Before you send a check to a contest promotion company, think twice. If a company urges you to use an overnight delivery or courier service, beware! Fraudulent telemarketers sometimes use these services to take consumers' money fast - before an unwary consumer realizes he or she has been cheated.
Do not disclose your checking account or credit card account number on the phone unless you have a relationship with the company or know its reputation.
Call the Better Business Bureau and your state or local consumer protection office to check out the seller's reputation. Be wary of offers that claim to be "limited time" only and efforts to urge you "buy on the spot." Although some state laws provide cancellation periods under certain circumstances, don't count on being able to cancel and get your money back unless your right to do so is spelled out clearly in your contract.
Read all contracts carefully before you sign. Generally, once you sign, you are obligated. If the salesperson makes claims orally that are not in the contract, the written document counts.
The cost of credit and charge card fraud to card holders and to card companies alike was $864 million in 1992. Everyone pays for credit and charge card fraud in higher prices, whether or not they are personally defrauded.
While theft is the most obvious form of credit and charge card fraud, fraud occurs in other ways, as well. For example, someone may use your card number (not the card itself) without your permission. This may occur in a variety of ways:
A thief rifles through trash to find discarded receipts or carbons to use the card numbers illegally.
A dishonest clerk makes an extra imprint from your credit card or charge card for his or her personal use.
You receive a postcard or a letter asking you to call an out-of-state number to take advantage of a free trip or a bargain-priced travel package. When you call, you are told you must join the travel club first. You are asked for your credit card number so you can be billed for the membership fee. The catch? New charges continue to be added at every step and you never get your free or bargain-priced vacation.
How to Guard Against Credit and Charge Card Fraud
Here are some suggested precautions you can take to help protect yourself against credit and charge card fraud. You also may want to instruct any other person who is authorized to use your account to take the same precautions.
- Sign your new cards as soon as they arrive.
- Carry your cards separately from your wallet. Keep a record of your card numbers, their expiration dates, and the phone number and address of each company in a secure place.
- Keep your card in view, whenever you can, after you give it to a clerk. Retrieve your card promptly after using it.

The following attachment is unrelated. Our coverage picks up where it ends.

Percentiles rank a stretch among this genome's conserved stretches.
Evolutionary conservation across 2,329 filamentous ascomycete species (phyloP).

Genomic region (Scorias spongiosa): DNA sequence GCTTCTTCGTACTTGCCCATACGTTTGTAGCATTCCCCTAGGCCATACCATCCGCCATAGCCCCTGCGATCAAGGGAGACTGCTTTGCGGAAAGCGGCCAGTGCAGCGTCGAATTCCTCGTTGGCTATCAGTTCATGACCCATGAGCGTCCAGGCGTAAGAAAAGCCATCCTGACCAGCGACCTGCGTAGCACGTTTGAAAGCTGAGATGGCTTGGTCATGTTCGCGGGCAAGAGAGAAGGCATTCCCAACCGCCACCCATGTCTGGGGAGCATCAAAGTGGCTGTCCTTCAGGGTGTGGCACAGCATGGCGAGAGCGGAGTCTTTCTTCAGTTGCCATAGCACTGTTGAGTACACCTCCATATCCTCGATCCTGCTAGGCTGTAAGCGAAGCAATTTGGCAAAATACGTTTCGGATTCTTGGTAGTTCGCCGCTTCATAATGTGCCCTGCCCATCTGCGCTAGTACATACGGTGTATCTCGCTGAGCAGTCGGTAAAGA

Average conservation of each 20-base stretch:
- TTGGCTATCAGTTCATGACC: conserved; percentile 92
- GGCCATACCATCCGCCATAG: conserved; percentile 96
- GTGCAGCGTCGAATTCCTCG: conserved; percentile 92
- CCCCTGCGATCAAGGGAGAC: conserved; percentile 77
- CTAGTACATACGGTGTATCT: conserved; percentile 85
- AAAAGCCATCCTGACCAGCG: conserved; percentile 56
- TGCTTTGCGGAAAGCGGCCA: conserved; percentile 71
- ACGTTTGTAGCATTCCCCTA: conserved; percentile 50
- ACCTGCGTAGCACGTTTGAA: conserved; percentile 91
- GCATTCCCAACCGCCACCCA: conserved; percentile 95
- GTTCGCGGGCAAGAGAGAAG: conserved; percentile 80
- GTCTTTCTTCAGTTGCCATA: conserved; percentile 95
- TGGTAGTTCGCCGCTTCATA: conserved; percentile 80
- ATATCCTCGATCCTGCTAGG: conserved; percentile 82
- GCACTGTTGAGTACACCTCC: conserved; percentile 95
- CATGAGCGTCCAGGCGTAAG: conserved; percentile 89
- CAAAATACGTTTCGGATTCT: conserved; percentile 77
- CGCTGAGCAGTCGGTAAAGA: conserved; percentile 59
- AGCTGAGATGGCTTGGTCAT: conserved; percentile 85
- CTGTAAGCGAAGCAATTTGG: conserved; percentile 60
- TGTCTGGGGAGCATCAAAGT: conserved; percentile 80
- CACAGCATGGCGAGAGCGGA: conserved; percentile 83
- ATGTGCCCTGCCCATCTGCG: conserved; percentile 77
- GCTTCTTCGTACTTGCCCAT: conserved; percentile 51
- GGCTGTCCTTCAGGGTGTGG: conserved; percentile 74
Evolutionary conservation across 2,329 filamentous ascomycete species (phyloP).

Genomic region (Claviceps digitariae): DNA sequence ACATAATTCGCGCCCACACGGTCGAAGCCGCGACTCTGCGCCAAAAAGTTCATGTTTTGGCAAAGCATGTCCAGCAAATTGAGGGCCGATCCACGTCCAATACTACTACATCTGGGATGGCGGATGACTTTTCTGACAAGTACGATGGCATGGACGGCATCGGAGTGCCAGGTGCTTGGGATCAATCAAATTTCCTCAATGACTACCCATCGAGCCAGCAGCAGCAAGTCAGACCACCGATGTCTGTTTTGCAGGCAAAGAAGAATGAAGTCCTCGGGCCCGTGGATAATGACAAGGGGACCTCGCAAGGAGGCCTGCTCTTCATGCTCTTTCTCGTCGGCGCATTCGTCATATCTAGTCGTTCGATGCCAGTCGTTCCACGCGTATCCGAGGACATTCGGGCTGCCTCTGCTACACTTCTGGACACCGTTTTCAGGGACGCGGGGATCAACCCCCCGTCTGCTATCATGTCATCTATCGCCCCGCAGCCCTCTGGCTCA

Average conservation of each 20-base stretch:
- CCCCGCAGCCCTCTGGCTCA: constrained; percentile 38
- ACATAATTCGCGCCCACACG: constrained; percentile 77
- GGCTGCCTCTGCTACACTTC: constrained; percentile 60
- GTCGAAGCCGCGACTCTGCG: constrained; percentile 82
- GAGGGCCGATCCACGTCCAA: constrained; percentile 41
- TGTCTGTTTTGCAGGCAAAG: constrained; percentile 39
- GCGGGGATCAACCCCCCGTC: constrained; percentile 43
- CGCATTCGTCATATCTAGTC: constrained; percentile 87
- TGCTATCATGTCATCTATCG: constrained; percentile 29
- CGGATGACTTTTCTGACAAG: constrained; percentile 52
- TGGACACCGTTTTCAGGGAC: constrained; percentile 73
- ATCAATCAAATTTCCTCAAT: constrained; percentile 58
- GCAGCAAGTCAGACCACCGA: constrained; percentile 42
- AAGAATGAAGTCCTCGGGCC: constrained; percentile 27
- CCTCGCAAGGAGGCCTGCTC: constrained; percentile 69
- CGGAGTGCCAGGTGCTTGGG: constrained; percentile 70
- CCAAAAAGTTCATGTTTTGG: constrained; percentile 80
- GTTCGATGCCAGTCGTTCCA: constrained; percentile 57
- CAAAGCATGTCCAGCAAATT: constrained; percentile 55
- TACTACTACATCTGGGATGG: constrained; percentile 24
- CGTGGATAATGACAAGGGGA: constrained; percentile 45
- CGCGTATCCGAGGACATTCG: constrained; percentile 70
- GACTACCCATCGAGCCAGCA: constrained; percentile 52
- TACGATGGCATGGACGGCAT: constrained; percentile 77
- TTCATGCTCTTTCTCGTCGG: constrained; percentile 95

- Avoid signing a blank receipt, whenever possible. Draw a line through blank spaces above the total when you sign card receipts.
- Void or destroy all carbons and incorrect receipts.
- Save your card receipts to compare with your billing statements.
- Open billing statements promptly and reconcile your card accounts each month, just as you would your checking account.
- Report promptly and in writing any questionable charges to the card issuer.
- Notify card companies in advance of a change in address.
In addition, here are some things you should not do:
- Never lend your card(s) to anyone.
- Never leave your cards or receipts lying around.
- Never put your card number on a postcard or on the outside of an envelope.
- Never give your number over the phone unless you are initiating a transaction with a company you know is reputable. If you have questions about a company, check with your local consumer protection office or Better Business Bureau before ordering.
What To Do If Your Cards Are Lost or Stolen
If your credit or charge cards are lost or stolen, call the issuer(s) immediately. Most card companies have a toll-free number for reporting missing cards. Some companies provide 24-hour service. By law, once you report the loss or theft, you have no further liability for unauthorized charges. In any event, your maximum liability under federal law is $50 per card.
What To Do About Suspected Fraud
If you suspect that someone has illegally used your credit card, call the card issuer immediately. Use the special telephone number that many card issuers list on their billing statements. You also may want to follow up your phone call with a letter. You may be asked to sign a statement under oath that you did not make the purchase(s) in question, but you cannot be required to do so.
For more information about your credit rights, write to: Public Reference, Federal Trade Commission, Washington, D.C. 20580 for these free publications: Credit Billing Errors; Fair Credit Billing; Lost or Stolen: Credit and ATM Cards; and Telemarketing Travel Fraud. You also can write to this address for a free copy of Best Sellers, which lists all the FTC's consumer and business publications.